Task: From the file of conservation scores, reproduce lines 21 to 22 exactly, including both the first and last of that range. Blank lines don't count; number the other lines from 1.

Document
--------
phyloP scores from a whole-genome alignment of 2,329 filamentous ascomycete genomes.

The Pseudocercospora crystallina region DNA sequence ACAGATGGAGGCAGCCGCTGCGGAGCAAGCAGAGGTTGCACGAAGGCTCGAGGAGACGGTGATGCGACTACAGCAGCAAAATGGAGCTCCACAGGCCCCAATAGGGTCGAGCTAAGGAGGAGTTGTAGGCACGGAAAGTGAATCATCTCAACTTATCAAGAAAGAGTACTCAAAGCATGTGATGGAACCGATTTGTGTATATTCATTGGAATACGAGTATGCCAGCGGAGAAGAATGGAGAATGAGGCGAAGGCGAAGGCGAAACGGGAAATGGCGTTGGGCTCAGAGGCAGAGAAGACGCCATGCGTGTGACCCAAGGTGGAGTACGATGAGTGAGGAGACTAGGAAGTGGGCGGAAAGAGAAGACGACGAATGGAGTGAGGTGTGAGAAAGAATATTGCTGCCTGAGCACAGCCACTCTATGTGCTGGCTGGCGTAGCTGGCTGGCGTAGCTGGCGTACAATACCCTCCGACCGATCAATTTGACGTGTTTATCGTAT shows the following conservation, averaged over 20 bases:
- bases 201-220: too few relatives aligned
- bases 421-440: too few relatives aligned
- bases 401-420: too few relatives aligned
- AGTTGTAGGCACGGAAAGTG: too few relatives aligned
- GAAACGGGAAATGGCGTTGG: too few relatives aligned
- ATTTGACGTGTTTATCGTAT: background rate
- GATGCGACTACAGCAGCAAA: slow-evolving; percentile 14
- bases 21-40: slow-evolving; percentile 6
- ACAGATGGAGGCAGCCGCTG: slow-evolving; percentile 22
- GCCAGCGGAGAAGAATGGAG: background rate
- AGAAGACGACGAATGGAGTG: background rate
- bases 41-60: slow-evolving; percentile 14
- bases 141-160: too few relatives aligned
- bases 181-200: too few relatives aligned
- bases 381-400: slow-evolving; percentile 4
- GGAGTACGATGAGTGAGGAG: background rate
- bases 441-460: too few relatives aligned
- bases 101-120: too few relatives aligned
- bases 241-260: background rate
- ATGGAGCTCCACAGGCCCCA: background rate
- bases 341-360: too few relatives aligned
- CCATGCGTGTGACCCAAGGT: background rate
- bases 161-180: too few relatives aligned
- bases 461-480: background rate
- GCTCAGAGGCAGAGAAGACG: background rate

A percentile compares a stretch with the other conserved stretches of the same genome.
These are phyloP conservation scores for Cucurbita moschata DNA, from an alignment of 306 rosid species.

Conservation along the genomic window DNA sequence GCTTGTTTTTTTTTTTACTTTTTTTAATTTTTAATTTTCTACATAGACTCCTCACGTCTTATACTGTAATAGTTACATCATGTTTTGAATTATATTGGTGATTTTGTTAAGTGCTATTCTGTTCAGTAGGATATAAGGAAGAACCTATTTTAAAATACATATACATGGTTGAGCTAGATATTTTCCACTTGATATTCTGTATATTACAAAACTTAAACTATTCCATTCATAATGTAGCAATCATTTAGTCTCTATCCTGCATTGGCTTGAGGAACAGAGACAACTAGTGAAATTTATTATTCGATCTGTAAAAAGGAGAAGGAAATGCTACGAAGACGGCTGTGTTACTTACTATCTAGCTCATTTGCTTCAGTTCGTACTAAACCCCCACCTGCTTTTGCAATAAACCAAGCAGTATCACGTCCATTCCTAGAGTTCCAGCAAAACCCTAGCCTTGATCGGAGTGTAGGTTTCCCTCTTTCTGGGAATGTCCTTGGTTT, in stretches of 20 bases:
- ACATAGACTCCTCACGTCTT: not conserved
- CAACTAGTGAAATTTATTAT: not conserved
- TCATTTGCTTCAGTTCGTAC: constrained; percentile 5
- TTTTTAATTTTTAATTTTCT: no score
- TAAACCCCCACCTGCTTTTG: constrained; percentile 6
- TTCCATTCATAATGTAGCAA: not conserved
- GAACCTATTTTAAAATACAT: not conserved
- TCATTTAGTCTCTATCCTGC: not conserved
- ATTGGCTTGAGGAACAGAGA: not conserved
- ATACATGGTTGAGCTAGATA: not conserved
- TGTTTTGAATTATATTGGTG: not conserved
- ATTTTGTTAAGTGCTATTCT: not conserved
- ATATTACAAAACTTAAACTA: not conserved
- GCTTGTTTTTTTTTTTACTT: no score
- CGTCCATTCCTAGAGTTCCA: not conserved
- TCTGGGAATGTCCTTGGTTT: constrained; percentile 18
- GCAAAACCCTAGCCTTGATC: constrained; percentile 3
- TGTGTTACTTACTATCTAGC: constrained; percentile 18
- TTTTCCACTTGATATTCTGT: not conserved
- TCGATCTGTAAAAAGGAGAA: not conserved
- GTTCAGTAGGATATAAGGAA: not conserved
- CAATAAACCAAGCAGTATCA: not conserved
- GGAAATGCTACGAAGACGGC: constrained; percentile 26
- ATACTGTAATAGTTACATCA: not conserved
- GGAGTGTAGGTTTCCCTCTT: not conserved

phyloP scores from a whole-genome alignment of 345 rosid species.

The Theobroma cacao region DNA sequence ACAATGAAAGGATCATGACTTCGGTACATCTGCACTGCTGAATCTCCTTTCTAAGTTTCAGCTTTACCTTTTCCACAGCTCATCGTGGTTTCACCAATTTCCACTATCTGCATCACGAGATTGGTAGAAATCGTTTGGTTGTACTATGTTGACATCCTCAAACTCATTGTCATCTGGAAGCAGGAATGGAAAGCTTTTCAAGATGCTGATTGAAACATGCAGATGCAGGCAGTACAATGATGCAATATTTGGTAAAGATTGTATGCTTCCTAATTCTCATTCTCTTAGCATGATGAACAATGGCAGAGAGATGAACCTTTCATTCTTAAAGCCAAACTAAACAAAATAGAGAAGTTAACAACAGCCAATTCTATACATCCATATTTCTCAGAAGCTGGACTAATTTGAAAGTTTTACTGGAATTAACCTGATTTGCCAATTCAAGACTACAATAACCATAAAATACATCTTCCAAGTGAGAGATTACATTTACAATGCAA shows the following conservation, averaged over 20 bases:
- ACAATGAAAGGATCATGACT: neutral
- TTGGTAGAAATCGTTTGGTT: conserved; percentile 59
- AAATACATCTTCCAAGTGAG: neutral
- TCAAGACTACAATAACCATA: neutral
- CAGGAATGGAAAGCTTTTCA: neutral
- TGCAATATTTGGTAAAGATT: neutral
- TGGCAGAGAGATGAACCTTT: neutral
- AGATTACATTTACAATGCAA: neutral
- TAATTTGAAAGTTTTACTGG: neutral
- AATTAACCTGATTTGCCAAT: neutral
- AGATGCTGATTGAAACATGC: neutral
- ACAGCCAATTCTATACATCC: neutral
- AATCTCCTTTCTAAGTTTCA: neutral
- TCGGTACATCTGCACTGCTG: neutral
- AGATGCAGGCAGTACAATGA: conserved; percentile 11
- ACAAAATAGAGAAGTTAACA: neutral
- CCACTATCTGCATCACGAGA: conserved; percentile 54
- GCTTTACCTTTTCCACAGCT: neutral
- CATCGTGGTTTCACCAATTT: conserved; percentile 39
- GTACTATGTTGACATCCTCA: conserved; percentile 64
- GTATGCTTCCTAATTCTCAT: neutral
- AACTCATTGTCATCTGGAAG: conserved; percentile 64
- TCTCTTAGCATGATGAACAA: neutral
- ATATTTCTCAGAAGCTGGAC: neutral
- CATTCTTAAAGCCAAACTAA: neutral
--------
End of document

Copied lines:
- bases 241-260: background rate
- ATGGAGCTCCACAGGCCCCA: background rate